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airplane propellers

11 Things You Probably Didn’t Know About Airplane Propellers

Date: January 15, 2016 Category: Blog Tags: ,
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Think you know everything about airplane propellers? Think again. Here are eleven things you probably didn’t know about the props that power us through the skies.

  1. Neil Armstrong placed a piece of the left airplane propeller of the original 1903 Wright Flyer on the moon.
  2. The largest airplane propeller ever used in flight was 22 feet, 6 inches in diameter, made for the German-made Linke-Hofmann R II in 1919.
  3. The design behind early aircraft propellers was inspired by the action of existing boat propellers, which were in turn based on the action of screws. This is why early propellers w
    ere often called airscrews.
  4. The fastest propeller-driven aircraft – according to the Guinness Book of World Records – is the Soviet Tu-95/142 long-range bomber, with a maximum speed of Mach 0.82. Its four engines drive eight-blade contra-rotating airplane propellers.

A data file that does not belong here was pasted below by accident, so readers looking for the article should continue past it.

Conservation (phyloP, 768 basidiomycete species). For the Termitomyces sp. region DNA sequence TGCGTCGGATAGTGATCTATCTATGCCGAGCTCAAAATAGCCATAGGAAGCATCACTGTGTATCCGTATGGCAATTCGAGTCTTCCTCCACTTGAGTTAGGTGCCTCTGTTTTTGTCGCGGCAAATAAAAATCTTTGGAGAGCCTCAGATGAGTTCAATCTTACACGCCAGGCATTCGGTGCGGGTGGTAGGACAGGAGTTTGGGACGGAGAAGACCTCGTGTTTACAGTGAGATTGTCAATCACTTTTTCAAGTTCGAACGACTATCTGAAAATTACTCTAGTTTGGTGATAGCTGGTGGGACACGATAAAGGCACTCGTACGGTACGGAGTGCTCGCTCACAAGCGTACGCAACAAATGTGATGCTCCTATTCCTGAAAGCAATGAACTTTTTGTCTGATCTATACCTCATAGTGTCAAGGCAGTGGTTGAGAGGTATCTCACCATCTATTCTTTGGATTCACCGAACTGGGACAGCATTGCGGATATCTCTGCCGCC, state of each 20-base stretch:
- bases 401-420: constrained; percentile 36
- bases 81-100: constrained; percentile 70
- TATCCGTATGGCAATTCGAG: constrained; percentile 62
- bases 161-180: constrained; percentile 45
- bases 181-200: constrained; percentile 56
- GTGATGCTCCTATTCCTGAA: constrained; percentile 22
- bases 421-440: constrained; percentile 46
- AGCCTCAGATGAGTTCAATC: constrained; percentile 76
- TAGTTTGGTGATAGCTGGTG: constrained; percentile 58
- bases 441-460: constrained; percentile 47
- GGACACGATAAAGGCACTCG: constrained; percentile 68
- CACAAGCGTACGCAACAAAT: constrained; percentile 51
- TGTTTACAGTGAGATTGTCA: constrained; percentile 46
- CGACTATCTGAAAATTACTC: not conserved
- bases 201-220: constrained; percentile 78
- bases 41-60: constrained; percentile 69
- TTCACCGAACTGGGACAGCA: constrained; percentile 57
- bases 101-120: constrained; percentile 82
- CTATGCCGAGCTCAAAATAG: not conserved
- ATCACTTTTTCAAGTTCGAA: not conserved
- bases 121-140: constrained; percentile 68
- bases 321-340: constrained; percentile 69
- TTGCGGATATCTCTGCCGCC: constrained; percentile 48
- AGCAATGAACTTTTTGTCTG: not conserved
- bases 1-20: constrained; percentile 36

5. Hartzell Propeller got its start in 1917, when Orville Wright suggested to Robert N. Hartzell of Piqua, Ohio that he use his family’s walnut trees and lumber mill to manufacture airplane propellers.
  6. The largest turbo-propeller driven aircraft is the Antonov An-22 Antei, a heavy Russian military transport aircraft, which was first unveiled to international audiences in 1965.
  7. 799,972 airplane propellers were created to power the flight of all of the aircraft used in World War II from 1940-1945.
  8. The original 1903Wright Flyer had a 12-horsepower engine that drove two pusher airplane propellers of the brothers’ own design.
  9. Diameter and RPM are the biggest variables that affect propeller thrust – as those go up, so does thrust.
  10. To prevent the action of airplane-mounted machine guns from interfering with the operation of the airplane propellers, an interrupter was created, which synched the actions of the airplane propeller and the machine gun.
  11. In 2015, as part of an experimental aircraft test, NASA mounted 18 airplane propellers powered by lithium iron phosphate batteries onto a 31-foot wide carbon composite wing.


Hartzell Propeller